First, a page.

Governor’s Residence and Heritage Garden seeking volunteers

The Ohio Governor’s Residence and Heritage Garden in Bexley, Ohio is now seeking volunteers for 2017. Available opportunities include docents for the historic 1920s residence as well as guides and gardeners for the home’s unique and educational gardens.

Ohio’s governors and their families have used the residence at 358 N. Park Avenue as living quarters and as a location for state business and special events since 1957. The home, with its Jacobean revival architecture and extensive garden, is visited by thousands of guests annually.

“During the past several administrations, we have worked with the first ladies of Ohio and the non-partisan Friends of the Ohio Governor’s Residence and Heritage Garden to establish a collection of Ohio art and craftsmanship, including pottery and glass, so we could make the home a showcase of Ohio,” said Residence Curator Mary Alice Mairose. “Many guests also like to know they are standing in a room once visited by dignitaries, including John F. Kennedy, Martin Luther King Jr., and Ronald Reagan.”

Docents conduct Tuesday tours of the home most weeks at 10:30 a.m., noon and 1:30 p.m. Reservations are required at least one week in advance; there is no charge for the tours.

Garden guides lead visitors through the award-winning garden that features formal plantings, including roses and dahlias, and five areas representing Ohio’s diverse glacial history, topography, soil type, geology and plants. (Think bogs, sand dunes and more.)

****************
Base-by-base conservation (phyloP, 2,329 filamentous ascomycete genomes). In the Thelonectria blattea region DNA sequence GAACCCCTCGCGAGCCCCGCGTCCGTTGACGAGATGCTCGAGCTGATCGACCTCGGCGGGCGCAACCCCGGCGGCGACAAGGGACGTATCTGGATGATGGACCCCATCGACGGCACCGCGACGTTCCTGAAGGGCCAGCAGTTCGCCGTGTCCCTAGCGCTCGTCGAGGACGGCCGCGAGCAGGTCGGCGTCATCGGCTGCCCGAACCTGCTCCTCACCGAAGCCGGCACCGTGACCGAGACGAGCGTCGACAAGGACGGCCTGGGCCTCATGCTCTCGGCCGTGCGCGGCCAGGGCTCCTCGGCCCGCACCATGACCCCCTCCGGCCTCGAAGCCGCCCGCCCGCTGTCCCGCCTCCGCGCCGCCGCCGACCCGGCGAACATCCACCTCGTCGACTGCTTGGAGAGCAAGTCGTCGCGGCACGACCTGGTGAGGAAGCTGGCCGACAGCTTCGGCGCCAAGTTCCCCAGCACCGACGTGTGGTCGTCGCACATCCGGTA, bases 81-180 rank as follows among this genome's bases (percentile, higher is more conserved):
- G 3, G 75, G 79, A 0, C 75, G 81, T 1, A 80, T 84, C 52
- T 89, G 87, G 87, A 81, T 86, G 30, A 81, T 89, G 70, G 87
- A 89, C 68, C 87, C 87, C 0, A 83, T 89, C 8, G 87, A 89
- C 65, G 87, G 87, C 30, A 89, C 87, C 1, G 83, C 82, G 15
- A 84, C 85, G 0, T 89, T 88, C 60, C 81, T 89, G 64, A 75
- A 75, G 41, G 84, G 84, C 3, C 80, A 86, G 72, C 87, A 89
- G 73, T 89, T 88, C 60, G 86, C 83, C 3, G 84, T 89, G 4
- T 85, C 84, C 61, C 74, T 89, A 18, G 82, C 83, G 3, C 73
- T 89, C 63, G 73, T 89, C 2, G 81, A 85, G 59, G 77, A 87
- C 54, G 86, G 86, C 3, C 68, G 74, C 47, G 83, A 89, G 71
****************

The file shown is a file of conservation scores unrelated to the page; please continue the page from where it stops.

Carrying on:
Mairose is looking for volunteers interested in history, architecture, art and gardening. Those interested in becoming a docent or garden guide should request an application at Background checks, fingerprinting and in-person interviews are mandatory. A three-hour training session, additional reading and tour shadowing are also required. Volunteers are expected to donate at least 12 hours a year.

“We also want to make it fun to volunteer,” said Mairose. “We offer field trips and provide guest speakers to our volunteers, both to enrich the experience of Residence visitors as well as that of the volunteer.” Governor’s gardeners volunteers work with professionals to maintain the educational gardens. Their contributions to the Heritage Garden can vary according to ability, experience and desire.

On some days, 45 to 50 governor’s gardeners are busily weeding, pruning or planting. Last year, volunteers donated more than 2,500 hours. Gardeners receive an orientation, but training is “mostly on the job,” according to Mary Lewis, curator of native plant habitats, research manager and volunteer coordinator.  “All volunteers are important to us,” Lewis said, “and you don’t have to be a Master Gardener to participate. Our volunteers are unique because they take charge of what they are doing and get it done.”

Governor’s gardeners travel to the Residence from about 18 Ohio counties. Gardening clubs across the state are encouraged to participate. For more information about becoming a governor’s gardener, email



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